You Can’t Stop Robots With Furniture Barricades Anymore

Thursday, October 27, 2016 by

It used to be that even sophisticated mobile robots could be easily defeated by using (say) a table to block its way. The robot would sense the table, categorize it as an obstacle, try to plan a path around it, and then give up when its planner fails. This works because robots generally don’t know what most objects are, or how they work, or what you can do with them: They just get turned into obstacles to be avoided, because in most cases, that’s the easiest and safest thing to do.

Article by Evan Ackerman

You can’t normally use a table across a hallway to deter a human, because humans understand that tables are physical objects that can be moved, and the human will just pull the table out of the way and keep on going. Even if the table doesn’t behave exactly the way we’d expect it to (like, one of the wheels is stuck), we can adapt, and figure it out.

At IROS 2016 in South Korea, Jonathan Scholz from Google DeepMind and collaborators from Georgia Tech presented a paper on “Navigation Among Movable Obstacles with Learned Dynamic Constraints,” which gives mobile manipulators this same capability. They can recognize objects in their way, and get inventive with physics-based tricks to get where they need to go.

The problem of moving through an object-filled space is very common in domestic environments like homes and offices, where things can be cluttered in unpredictable ways. Unlike structured environments (factories and labs and such), you can’t always predict and model exactly how domestic environments will be cluttered, which makes it much harder for robots to figure out how to get around them. So, even if your robot is clever enough to move objects out of the way, it also needs to be able to adapt when objects that it expects to move in one way either move in a different way, or don’t move at all.

At Georgia Tech, a team of researchers led by Professors Charles L. Isbelland Henrik I. Christensen (who’s since moved to UC San Diego) has been teaching their Golem Krang robot how to move in an object-filled space by combining a Navigation Among Movable Obstacle (NAMO) path-planner with Physics-Based Reinforcement Learning (PBRL). Essentially, Krang is able to use a physics engine to understand and predict how objects will behave, and then use that knowledge to adaptively move those objects around to reach its goal. Here’s an example of how it works, using two tables (each with a mass of about 35 kilograms) that have individually lockable casters:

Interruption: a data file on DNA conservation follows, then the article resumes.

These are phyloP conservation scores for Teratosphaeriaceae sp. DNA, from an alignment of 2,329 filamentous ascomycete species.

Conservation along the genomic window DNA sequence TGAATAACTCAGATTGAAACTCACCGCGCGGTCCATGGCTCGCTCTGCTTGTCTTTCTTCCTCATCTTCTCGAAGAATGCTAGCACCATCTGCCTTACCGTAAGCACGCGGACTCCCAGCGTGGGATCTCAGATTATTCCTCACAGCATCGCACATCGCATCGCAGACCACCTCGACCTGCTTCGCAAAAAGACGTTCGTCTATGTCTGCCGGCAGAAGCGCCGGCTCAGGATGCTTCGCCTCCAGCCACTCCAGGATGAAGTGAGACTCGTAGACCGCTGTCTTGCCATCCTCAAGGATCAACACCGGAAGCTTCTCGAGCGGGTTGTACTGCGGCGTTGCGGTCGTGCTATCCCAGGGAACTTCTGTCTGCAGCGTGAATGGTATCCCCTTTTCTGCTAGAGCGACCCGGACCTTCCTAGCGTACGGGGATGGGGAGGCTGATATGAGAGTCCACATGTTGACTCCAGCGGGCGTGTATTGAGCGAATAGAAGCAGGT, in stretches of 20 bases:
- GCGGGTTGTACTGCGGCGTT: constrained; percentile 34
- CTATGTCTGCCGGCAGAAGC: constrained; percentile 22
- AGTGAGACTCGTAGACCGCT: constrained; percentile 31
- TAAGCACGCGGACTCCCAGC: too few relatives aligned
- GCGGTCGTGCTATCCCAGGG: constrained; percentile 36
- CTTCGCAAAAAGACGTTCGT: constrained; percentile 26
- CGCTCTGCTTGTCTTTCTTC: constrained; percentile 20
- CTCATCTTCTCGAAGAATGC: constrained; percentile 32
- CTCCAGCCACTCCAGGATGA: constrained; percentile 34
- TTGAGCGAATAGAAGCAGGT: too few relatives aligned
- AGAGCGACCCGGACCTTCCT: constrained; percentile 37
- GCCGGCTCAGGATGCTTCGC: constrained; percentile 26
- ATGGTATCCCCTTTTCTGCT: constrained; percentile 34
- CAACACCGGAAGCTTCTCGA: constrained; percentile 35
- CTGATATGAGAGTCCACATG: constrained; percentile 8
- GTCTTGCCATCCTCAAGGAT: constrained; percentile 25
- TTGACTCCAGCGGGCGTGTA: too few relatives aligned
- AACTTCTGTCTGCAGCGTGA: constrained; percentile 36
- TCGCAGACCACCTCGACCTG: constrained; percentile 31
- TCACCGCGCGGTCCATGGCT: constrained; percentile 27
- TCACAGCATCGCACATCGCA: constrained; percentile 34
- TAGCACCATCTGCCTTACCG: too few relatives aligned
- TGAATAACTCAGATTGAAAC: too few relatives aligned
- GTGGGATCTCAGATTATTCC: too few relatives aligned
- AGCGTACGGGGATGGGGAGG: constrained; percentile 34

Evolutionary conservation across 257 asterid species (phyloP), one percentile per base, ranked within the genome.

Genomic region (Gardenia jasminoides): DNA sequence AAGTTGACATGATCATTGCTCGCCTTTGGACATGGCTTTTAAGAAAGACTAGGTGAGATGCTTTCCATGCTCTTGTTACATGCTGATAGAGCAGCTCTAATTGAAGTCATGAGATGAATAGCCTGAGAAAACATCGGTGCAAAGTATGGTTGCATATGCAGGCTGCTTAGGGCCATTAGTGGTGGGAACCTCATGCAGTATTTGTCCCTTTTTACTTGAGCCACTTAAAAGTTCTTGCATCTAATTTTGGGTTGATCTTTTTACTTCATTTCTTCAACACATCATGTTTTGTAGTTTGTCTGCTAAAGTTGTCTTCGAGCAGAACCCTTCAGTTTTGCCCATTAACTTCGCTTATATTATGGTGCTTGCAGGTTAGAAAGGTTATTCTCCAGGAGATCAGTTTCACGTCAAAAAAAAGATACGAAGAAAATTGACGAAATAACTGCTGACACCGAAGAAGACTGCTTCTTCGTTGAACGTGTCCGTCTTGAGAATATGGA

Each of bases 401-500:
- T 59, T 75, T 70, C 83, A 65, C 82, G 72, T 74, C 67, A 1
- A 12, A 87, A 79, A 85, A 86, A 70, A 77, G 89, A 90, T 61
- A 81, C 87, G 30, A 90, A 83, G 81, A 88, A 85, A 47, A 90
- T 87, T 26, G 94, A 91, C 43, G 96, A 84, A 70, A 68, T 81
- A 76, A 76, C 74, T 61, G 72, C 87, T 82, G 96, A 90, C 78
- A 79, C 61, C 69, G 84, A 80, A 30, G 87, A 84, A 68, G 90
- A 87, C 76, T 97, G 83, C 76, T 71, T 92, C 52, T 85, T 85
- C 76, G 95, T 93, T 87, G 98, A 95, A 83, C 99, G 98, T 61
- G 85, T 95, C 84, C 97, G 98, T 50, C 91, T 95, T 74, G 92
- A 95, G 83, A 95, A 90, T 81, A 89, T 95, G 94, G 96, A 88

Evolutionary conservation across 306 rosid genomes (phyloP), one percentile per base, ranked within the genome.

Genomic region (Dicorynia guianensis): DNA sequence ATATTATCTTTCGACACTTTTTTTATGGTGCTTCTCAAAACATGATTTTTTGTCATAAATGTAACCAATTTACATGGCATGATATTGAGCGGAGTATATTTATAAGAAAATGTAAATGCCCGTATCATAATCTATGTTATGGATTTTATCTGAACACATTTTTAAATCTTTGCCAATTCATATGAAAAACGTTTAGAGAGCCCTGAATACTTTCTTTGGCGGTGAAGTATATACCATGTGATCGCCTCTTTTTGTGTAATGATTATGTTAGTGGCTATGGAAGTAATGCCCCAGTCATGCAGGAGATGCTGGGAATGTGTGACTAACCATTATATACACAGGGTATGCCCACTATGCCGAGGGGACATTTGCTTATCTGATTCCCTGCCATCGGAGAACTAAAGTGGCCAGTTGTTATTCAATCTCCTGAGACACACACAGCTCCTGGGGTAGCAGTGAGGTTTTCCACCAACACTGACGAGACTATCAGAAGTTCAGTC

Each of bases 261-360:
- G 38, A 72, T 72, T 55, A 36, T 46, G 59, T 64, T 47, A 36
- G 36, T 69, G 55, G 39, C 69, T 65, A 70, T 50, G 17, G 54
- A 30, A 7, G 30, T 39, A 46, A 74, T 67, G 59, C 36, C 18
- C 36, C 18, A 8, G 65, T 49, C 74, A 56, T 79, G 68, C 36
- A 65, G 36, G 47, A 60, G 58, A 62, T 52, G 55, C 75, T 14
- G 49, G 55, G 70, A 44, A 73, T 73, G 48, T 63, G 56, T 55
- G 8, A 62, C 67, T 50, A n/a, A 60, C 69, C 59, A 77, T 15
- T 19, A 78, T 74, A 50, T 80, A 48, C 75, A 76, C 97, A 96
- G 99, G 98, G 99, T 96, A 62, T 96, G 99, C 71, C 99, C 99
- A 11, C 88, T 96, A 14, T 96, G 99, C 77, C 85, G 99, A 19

Success! Here’s one more example, where Krang first tries to brute force its way through both tables, and then has to replan when it doesn’t work;

Krang has no idea what the constraints are on these tables when it starts trying to move them: Every time one of the tables doesn’t move as expected (whether it’s completely stuck or just has one locked caster), Krang updates its physical model of the table, and then comes up with the next best solution that incorporates these new constraints. It’s using the exact same codebase in both of the above videos, adapting as necessary to each situation. This kind of adaptive learning behavior is something that humans do all the time, and it’s going to be an essential skill as mobile robots enter the unstructured environments of our homes and offices.

For Krang to actually do this kind of thing in a real unstructured environment, it’ll have to be weaned off of a six-camera overhead vision system and some pre-programmed manipulation policies, but that’s what the researchers are working on next. And as for the best way to keep a robot from going where you don’t want it to, I’d recommend a closed door with a round knob followed by a flight of stairs covered in black carpet. That should keep most of them out—for now.

“Navigation Among Movable Obstacles With Learned Dynamic Constraints,” by Jonathan Scholz, Nehchal Jindal, Martin Levihn, Charles L. Isbell, and Henrik I. Christensen from Google DeepMind and Georgia Tech was presented this month at IROS 2016 in South Korea.

Read more at: spectrum.ieee.org
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